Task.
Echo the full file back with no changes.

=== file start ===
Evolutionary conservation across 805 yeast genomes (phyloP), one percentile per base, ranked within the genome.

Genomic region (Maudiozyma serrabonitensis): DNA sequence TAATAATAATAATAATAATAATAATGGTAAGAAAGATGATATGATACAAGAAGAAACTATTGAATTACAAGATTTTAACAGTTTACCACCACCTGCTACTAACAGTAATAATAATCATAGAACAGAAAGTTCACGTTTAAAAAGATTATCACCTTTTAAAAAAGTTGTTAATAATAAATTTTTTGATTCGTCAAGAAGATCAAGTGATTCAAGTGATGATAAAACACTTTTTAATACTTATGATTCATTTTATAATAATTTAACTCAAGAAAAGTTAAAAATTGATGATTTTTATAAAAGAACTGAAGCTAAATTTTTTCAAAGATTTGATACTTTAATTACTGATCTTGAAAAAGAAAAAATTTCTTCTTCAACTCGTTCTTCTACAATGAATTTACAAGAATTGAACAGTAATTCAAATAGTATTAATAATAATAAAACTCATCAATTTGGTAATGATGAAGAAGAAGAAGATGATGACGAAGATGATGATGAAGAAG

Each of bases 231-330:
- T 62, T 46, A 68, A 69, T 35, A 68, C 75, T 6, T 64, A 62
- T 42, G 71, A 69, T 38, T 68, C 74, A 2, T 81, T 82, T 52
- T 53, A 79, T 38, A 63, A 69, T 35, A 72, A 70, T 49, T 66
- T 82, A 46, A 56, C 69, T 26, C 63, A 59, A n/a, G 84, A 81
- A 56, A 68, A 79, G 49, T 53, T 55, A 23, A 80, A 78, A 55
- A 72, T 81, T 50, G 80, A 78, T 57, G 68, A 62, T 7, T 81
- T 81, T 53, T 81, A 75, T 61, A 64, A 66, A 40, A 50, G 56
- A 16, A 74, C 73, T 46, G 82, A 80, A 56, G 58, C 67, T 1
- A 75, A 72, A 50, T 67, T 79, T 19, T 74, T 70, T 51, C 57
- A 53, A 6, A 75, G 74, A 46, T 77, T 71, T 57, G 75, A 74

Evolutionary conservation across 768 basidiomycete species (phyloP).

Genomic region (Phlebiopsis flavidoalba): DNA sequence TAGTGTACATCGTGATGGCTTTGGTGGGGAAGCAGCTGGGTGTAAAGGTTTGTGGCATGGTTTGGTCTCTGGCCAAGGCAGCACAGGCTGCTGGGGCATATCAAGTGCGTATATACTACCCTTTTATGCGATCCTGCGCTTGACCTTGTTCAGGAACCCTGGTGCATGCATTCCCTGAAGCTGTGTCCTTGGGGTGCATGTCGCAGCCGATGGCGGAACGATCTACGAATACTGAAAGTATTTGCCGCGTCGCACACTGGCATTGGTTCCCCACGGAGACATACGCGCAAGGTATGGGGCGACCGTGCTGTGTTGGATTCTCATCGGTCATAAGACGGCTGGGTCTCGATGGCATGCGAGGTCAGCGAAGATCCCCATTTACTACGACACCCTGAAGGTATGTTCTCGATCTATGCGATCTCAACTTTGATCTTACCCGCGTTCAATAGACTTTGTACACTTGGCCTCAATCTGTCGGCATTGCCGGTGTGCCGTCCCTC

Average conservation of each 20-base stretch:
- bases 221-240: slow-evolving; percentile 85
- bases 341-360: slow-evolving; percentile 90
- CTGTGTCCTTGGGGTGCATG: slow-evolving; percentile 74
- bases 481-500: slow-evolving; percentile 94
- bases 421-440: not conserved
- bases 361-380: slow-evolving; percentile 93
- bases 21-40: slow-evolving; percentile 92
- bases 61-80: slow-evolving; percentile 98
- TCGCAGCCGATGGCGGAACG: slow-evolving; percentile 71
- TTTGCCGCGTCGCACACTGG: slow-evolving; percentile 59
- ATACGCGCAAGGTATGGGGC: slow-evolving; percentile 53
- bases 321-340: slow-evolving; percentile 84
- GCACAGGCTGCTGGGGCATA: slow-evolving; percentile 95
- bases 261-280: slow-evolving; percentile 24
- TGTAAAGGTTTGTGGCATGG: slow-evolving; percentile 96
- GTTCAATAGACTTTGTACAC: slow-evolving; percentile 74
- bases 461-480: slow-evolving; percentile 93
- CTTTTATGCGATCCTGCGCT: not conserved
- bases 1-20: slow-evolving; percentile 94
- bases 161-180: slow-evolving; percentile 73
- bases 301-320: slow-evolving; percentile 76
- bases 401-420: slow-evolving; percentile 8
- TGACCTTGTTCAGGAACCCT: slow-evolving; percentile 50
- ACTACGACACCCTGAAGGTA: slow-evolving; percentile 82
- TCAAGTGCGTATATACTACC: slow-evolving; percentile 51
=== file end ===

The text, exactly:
Evolutionary conservation across 805 yeast genomes (phyloP), one percentile per base, ranked within the genome.

Genomic region (Maudiozyma serrabonitensis): DNA sequence TAATAATAATAATAATAATAATAATGGTAAGAAAGATGATATGATACAAGAAGAAACTATTGAATTACAAGATTTTAACAGTTTACCACCACCTGCTACTAACAGTAATAATAATCATAGAACAGAAAGTTCACGTTTAAAAAGATTATCACCTTTTAAAAAAGTTGTTAATAATAAATTTTTTGATTCGTCAAGAAGATCAAGTGATTCAAGTGATGATAAAACACTTTTTAATACTTATGATTCATTTTATAATAATTTAACTCAAGAAAAGTTAAAAATTGATGATTTTTATAAAAGAACTGAAGCTAAATTTTTTCAAAGATTTGATACTTTAATTACTGATCTTGAAAAAGAAAAAATTTCTTCTTCAACTCGTTCTTCTACAATGAATTTACAAGAATTGAACAGTAATTCAAATAGTATTAATAATAATAAAACTCATCAATTTGGTAATGATGAAGAAGAAGAAGATGATGACGAAGATGATGATGAAGAAG

Each of bases 231-330:
- T 62, T 46, A 68, A 69, T 35, A 68, C 75, T 6, T 64, A 62
- T 42, G 71, A 69, T 38, T 68, C 74, A 2, T 81, T 82, T 52
- T 53, A 79, T 38, A 63, A 69, T 35, A 72, A 70, T 49, T 66
- T 82, A 46, A 56, C 69, T 26, C 63, A 59, A n/a, G 84, A 81
- A 56, A 68, A 79, G 49, T 53, T 55, A 23, A 80, A 78, A 55
- A 72, T 81, T 50, G 80, A 78, T 57, G 68, A 62, T 7, T 81
- T 81, T 53, T 81, A 75, T 61, A 64, A 66, A 40, A 50, G 56
- A 16, A 74, C 73, T 46, G 82, A 80, A 56, G 58, C 67, T 1
- A 75, A 72, A 50, T 67, T 79, T 19, T 74, T 70, T 51, C 57
- A 53, A 6, A 75, G 74, A 46, T 77, T 71, T 57, G 75, A 74

Evolutionary conservation across 768 basidiomycete species (phyloP).

Genomic region (Phlebiopsis flavidoalba): DNA sequence TAGTGTACATCGTGATGGCTTTGGTGGGGAAGCAGCTGGGTGTAAAGGTTTGTGGCATGGTTTGGTCTCTGGCCAAGGCAGCACAGGCTGCTGGGGCATATCAAGTGCGTATATACTACCCTTTTATGCGATCCTGCGCTTGACCTTGTTCAGGAACCCTGGTGCATGCATTCCCTGAAGCTGTGTCCTTGGGGTGCATGTCGCAGCCGATGGCGGAACGATCTACGAATACTGAAAGTATTTGCCGCGTCGCACACTGGCATTGGTTCCCCACGGAGACATACGCGCAAGGTATGGGGCGACCGTGCTGTGTTGGATTCTCATCGGTCATAAGACGGCTGGGTCTCGATGGCATGCGAGGTCAGCGAAGATCCCCATTTACTACGACACCCTGAAGGTATGTTCTCGATCTATGCGATCTCAACTTTGATCTTACCCGCGTTCAATAGACTTTGTACACTTGGCCTCAATCTGTCGGCATTGCCGGTGTGCCGTCCCTC

Average conservation of each 20-base stretch:
- bases 221-240: slow-evolving; percentile 85
- bases 341-360: slow-evolving; percentile 90
- CTGTGTCCTTGGGGTGCATG: slow-evolving; percentile 74
- bases 481-500: slow-evolving; percentile 94
- bases 421-440: not conserved
- bases 361-380: slow-evolving; percentile 93
- bases 21-40: slow-evolving; percentile 92
- bases 61-80: slow-evolving; percentile 98
- TCGCAGCCGATGGCGGAACG: slow-evolving; percentile 71
- TTTGCCGCGTCGCACACTGG: slow-evolving; percentile 59
- ATACGCGCAAGGTATGGGGC: slow-evolving; percentile 53
- bases 321-340: slow-evolving; percentile 84
- GCACAGGCTGCTGGGGCATA: slow-evolving; percentile 95
- bases 261-280: slow-evolving; percentile 24
- TGTAAAGGTTTGTGGCATGG: slow-evolving; percentile 96
- GTTCAATAGACTTTGTACAC: slow-evolving; percentile 74
- bases 461-480: slow-evolving; percentile 93
- CTTTTATGCGATCCTGCGCT: not conserved
- bases 1-20: slow-evolving; percentile 94
- bases 161-180: slow-evolving; percentile 73
- bases 301-320: slow-evolving; percentile 76
- bases 401-420: slow-evolving; percentile 8
- TGACCTTGTTCAGGAACCCT: slow-evolving; percentile 50
- ACTACGACACCCTGAAGGTA: slow-evolving; percentile 82
- TCAAGTGCGTATATACTACC: slow-evolving; percentile 51